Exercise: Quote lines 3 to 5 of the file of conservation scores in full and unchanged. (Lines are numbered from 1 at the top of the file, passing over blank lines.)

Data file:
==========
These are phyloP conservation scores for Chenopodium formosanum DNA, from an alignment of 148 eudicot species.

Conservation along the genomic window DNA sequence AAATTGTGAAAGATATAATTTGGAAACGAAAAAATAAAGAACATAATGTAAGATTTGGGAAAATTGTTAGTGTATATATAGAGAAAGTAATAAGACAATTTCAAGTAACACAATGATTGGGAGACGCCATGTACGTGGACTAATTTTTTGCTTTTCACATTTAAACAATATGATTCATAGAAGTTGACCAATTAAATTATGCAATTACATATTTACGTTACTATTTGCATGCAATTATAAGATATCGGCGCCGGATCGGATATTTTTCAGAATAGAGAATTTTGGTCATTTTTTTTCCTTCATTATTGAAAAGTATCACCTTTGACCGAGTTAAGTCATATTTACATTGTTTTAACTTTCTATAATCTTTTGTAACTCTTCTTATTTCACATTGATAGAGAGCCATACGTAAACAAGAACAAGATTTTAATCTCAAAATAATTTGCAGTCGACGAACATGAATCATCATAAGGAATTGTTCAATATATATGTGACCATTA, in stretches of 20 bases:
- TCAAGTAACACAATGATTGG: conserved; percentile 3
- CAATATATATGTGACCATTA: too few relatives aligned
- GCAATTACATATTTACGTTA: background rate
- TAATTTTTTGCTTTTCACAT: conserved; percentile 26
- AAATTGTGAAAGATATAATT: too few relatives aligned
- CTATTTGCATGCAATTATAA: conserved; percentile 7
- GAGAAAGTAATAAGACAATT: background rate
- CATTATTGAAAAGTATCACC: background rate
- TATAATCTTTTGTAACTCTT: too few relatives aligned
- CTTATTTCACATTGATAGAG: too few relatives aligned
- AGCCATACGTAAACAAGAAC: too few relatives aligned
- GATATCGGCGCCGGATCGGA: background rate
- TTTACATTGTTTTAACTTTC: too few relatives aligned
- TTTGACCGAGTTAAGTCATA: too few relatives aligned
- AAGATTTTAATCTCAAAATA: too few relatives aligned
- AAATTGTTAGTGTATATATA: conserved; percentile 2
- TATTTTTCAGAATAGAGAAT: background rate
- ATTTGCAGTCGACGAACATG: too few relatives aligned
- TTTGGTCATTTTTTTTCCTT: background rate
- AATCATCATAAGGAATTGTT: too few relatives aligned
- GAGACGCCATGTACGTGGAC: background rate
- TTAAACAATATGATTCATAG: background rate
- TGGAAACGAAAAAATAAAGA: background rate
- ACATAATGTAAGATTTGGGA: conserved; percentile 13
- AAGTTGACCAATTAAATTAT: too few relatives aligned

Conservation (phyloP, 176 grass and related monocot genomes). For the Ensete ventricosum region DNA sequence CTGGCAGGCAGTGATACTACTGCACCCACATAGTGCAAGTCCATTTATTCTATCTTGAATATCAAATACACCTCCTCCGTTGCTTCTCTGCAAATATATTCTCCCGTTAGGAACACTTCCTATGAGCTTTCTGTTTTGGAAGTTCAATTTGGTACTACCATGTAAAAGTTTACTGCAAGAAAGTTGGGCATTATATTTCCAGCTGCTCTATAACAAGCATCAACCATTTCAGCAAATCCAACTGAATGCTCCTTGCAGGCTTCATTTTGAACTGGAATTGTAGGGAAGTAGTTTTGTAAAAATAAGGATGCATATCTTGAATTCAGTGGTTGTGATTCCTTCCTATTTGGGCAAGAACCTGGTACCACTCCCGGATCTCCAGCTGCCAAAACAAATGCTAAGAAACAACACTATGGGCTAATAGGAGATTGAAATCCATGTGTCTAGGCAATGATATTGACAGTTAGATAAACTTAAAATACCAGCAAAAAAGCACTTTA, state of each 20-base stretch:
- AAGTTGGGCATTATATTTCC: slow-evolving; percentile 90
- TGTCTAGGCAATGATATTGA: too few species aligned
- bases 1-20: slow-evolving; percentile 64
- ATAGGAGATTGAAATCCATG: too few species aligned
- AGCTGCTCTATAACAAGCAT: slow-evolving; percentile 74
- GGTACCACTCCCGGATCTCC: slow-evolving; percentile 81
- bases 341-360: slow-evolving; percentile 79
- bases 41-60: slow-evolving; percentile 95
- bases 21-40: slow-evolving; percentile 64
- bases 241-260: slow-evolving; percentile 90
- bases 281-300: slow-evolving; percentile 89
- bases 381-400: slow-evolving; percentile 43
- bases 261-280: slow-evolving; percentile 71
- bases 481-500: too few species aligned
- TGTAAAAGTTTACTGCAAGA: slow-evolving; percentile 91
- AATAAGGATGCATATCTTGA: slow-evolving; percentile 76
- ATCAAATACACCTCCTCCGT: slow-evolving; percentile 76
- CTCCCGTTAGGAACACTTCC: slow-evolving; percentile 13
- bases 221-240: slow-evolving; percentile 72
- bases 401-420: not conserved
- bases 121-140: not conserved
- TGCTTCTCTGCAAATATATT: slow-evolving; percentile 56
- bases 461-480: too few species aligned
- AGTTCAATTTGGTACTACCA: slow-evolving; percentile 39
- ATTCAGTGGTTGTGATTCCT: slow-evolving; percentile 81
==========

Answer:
- TCAAGTAACACAATGATTGG: conserved; percentile 3
- CAATATATATGTGACCATTA: too few relatives aligned
- GCAATTACATATTTACGTTA: background rate